sb.Append(propertyName.Substring(1));

            return sb.ToString();
        }

        #endregion Methods
    }

UPDATE – ADDED CODE FOR IPROPERTY SETTER THAT WAS MISSING

    public interface IPropertySetter<T>
    {
        #region Methods

        void SetValue(T value);

        #endregion Methods
    }

Web Development Interviews

Thursday, April 2nd, 2009

Now I realise that perhaps, this being a business blog on our business website, that maybe the tone of the posts I am making at present should be a little more sensitive to the business we are trying to garner. Guys, let me know and I will remove these at the drop of a hat. But I am a strong believer in getting to know the “people” you are working with. As the agile manifesto says “People over process” (or as they say it “Individuals and interactions over processes and tools “).

Well, I spend waaaaaay too much time doing loads of really serious stuff, which I thoroughly enjoy, but every now and again I come across something that is absolutely brilliant and needs to be shared. This is one of them.

The guys over at xtranormal have done, quite simply, an astonishing job of producing a stunning web application. I urge you, go, waste an evening, say something, anything and post the results in the comments of this blog. I would love to see what you come up with.

Me, being a passionate and somewhat geeky and opinionated web developer, built this as my first offering. I will post more should I get another evening to play :) .

Enjoy

Why SCRUM will never be the same to me again

Wednesday, April 1st, 2009

In my first foray into SCRUM we have had a great deal of success in ensuring widespread understanding of development issues and progress. This has led to a great sense of cohesive development, with everyone aware of and looking out for other issues and I would wholeheartedly recommend it to anyone.
While outlining this to a colleague at work I came up with the following summary of my experience with SCRUM.

  • Catchup – gives everyone a chance to understand what happened yesterday and intentions for today’s development, keeps everyone informed.
  • Understanding – sharing intentions and discussing risks and issues found during development, at a very high level, has helped the team approach things in a great way with a real sense of developing as a team.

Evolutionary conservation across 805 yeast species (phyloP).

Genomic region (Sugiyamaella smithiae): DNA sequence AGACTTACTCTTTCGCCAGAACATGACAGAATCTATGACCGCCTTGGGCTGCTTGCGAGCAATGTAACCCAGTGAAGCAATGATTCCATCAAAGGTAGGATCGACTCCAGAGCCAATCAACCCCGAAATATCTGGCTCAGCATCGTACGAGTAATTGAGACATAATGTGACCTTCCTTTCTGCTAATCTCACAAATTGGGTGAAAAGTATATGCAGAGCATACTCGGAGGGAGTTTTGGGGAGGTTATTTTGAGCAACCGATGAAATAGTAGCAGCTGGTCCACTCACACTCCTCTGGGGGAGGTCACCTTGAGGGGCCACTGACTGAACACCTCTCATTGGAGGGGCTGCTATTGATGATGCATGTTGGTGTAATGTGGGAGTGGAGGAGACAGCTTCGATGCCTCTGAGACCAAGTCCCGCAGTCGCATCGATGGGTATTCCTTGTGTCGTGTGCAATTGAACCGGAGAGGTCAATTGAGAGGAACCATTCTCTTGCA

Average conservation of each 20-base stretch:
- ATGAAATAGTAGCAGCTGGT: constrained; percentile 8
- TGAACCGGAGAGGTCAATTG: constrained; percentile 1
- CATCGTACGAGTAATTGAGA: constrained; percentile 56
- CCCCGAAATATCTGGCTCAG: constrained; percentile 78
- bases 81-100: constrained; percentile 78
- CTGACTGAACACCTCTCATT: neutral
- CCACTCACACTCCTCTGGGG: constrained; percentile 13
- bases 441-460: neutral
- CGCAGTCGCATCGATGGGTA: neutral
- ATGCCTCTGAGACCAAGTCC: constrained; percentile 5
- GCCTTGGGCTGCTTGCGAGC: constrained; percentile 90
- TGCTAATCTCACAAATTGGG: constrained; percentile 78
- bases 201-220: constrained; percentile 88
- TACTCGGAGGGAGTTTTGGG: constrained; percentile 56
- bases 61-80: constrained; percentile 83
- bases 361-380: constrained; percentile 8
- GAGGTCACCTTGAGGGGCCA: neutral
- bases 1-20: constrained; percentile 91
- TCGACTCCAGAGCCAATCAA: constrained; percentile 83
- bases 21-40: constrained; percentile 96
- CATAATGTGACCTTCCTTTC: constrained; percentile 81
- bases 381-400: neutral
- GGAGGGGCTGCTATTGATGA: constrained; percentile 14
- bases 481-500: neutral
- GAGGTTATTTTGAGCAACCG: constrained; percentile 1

• No Timelines – this is a SCRUM meeting, not a project management meeting. Estimates, and deadlines are not discussed in the confines of the SCRUM meeting. If anyone is having issues, it is raised offline with the project manager where appropriate.

Of course, within seconds, my colleague had noted the acronym that comes out of that lot. And that is why SCRUM meetings will never be the same for me again.

Anyone who works with me should need no more than one guess as to whom the insightful developer is :)

Don’t Design For The Unknown

Wednesday, April 1st, 2009

Well this is my first blog post so bare with me whilst I get into the swing of things.

I thought I would talk about a problem we had the other week whilst working on a project for a client, when one of the developers on my project team highlighted that there was a problem with our current design. After a brainstorming session we realized that there were two solutions to our problem. The first was very simple to implement and satisfied our immediate project requirements. The second solution was more complex and the changes more far reaching on the code base.

After consulting with our representative from the business we were told that there would be a future requirement that only option two would facilitate. Everybody on the development team screamed YAGNI but we were assured that it was 99.99% certain that this requirement would be implemented in the future as it was crucial. So back to the drawing board we went trying to flesh out option two. And there lies the problem. Even though we know that there will be a future requirement we don’t have the details for our current project. Trying to design a complicated solution with incomplete knowledge is always going to lead to an imperfect solution and probably lead to further refactoring in the long run.

In the end we went with option one. Let the next project spec the requirement properly and design the solution correcty.